Valentin Serov followed the traditions of Russian official portraiture, as exemplified by Dmitry Levitsky and Karl Brullov in the eighteenth and nineteenth centuries.
This representative canvas contains many features of a high style. Proud and narrow-minded, Princess Olga Orlova may not have been beautiful, but she had that special pedigree that comes with breeding. Olga was considered the most elegant woman in the Russian capital; it was said that no one in St Petersburg wore a hat better that she. The skilful and dynamic composition, the restrained and noble tones, the sharp silhouette, the gesture of the well-groomed hand and the “enamel” painting are all intended to paint a psychological picture of this lioness of Russian and European society. The expression in the sitter’s eyes is both haughty and dreamy. Serov showed the portrait to great acclaim at the Esposizione Internazionale di Roma in 1911.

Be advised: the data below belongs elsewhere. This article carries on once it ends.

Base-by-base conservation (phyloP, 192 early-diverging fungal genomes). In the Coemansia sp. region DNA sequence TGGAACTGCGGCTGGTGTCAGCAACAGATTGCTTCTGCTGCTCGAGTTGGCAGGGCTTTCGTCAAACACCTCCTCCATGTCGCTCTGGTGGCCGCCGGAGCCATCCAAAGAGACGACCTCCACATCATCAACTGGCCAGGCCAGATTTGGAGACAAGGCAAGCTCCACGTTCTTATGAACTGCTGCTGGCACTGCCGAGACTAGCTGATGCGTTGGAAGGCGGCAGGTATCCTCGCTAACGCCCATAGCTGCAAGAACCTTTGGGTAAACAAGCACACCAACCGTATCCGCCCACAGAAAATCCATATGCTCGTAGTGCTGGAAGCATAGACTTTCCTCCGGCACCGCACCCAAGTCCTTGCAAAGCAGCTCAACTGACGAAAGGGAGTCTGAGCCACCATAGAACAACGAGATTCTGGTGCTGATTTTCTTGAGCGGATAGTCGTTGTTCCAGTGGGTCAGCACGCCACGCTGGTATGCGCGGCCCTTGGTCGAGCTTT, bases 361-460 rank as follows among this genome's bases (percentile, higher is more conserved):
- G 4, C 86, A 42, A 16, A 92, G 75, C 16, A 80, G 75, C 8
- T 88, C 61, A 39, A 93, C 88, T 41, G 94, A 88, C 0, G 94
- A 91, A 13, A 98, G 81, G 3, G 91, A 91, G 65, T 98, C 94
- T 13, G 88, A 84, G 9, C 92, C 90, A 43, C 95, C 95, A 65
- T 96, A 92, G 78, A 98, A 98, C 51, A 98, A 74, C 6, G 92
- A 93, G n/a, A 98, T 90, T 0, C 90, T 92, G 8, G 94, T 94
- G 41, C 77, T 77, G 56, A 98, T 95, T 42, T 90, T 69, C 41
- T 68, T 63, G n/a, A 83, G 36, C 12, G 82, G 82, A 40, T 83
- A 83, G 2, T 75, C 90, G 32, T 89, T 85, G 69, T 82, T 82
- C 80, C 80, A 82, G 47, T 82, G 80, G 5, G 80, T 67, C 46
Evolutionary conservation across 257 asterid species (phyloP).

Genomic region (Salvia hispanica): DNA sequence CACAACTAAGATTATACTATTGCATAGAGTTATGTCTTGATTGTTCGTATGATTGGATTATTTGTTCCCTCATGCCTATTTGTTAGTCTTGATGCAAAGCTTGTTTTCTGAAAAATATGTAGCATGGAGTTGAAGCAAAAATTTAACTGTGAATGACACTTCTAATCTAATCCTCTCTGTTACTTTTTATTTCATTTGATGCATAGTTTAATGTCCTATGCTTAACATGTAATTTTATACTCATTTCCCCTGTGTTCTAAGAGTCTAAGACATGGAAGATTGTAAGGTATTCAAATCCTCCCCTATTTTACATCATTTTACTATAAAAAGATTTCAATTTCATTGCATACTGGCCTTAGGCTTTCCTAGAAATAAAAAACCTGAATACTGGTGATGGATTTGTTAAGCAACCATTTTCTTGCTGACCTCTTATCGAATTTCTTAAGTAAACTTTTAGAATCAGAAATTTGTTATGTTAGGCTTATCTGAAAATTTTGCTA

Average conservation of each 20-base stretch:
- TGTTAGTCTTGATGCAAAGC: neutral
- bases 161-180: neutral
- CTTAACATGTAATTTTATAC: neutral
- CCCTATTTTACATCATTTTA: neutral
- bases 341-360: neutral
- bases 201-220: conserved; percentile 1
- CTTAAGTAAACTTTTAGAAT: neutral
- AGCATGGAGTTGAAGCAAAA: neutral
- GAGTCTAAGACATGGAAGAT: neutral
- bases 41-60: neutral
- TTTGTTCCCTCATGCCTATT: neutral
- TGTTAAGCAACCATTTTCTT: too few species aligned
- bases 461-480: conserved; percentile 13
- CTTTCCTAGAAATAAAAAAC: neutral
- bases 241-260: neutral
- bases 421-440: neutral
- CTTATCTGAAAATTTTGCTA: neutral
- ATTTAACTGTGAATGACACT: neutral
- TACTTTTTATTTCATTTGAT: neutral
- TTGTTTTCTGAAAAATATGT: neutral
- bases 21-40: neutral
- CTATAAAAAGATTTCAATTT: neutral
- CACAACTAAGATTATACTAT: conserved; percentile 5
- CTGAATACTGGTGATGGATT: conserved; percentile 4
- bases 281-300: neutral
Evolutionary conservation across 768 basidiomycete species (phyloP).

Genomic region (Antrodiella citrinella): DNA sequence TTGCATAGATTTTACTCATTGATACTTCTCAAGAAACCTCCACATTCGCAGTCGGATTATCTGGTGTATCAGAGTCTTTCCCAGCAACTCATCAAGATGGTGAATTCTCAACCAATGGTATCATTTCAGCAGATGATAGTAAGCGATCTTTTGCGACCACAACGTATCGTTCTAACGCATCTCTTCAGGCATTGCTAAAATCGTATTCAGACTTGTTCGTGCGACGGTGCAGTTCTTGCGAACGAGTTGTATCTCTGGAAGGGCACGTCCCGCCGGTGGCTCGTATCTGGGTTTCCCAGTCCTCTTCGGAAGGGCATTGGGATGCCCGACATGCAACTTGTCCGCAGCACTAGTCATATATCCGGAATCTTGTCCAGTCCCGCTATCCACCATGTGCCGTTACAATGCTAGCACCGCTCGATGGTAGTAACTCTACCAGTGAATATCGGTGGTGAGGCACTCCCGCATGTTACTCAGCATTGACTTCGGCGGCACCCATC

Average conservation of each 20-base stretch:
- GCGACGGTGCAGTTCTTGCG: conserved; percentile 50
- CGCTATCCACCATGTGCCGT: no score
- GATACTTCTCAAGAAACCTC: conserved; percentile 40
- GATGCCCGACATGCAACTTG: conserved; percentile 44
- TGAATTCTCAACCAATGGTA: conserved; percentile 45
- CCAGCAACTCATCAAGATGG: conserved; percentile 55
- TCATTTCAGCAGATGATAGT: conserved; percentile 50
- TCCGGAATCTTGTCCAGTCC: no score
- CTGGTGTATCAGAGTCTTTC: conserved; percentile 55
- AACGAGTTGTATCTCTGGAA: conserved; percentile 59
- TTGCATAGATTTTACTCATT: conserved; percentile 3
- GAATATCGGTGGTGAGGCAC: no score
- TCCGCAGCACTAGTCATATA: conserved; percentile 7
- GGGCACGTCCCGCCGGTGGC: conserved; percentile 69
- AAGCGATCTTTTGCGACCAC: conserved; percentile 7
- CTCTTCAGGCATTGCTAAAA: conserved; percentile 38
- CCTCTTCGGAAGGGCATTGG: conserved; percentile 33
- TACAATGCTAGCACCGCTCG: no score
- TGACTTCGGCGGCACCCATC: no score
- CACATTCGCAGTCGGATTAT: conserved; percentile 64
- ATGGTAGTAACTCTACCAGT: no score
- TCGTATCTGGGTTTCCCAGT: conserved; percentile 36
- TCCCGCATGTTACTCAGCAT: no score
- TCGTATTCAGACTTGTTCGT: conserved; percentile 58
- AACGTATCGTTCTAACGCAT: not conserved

Princess Olga Konstantinovna Orlova (née Princess Beloselskaya-Belozerskaya) (1872-1923): Wife of Major-General Prince V. N. Orlov.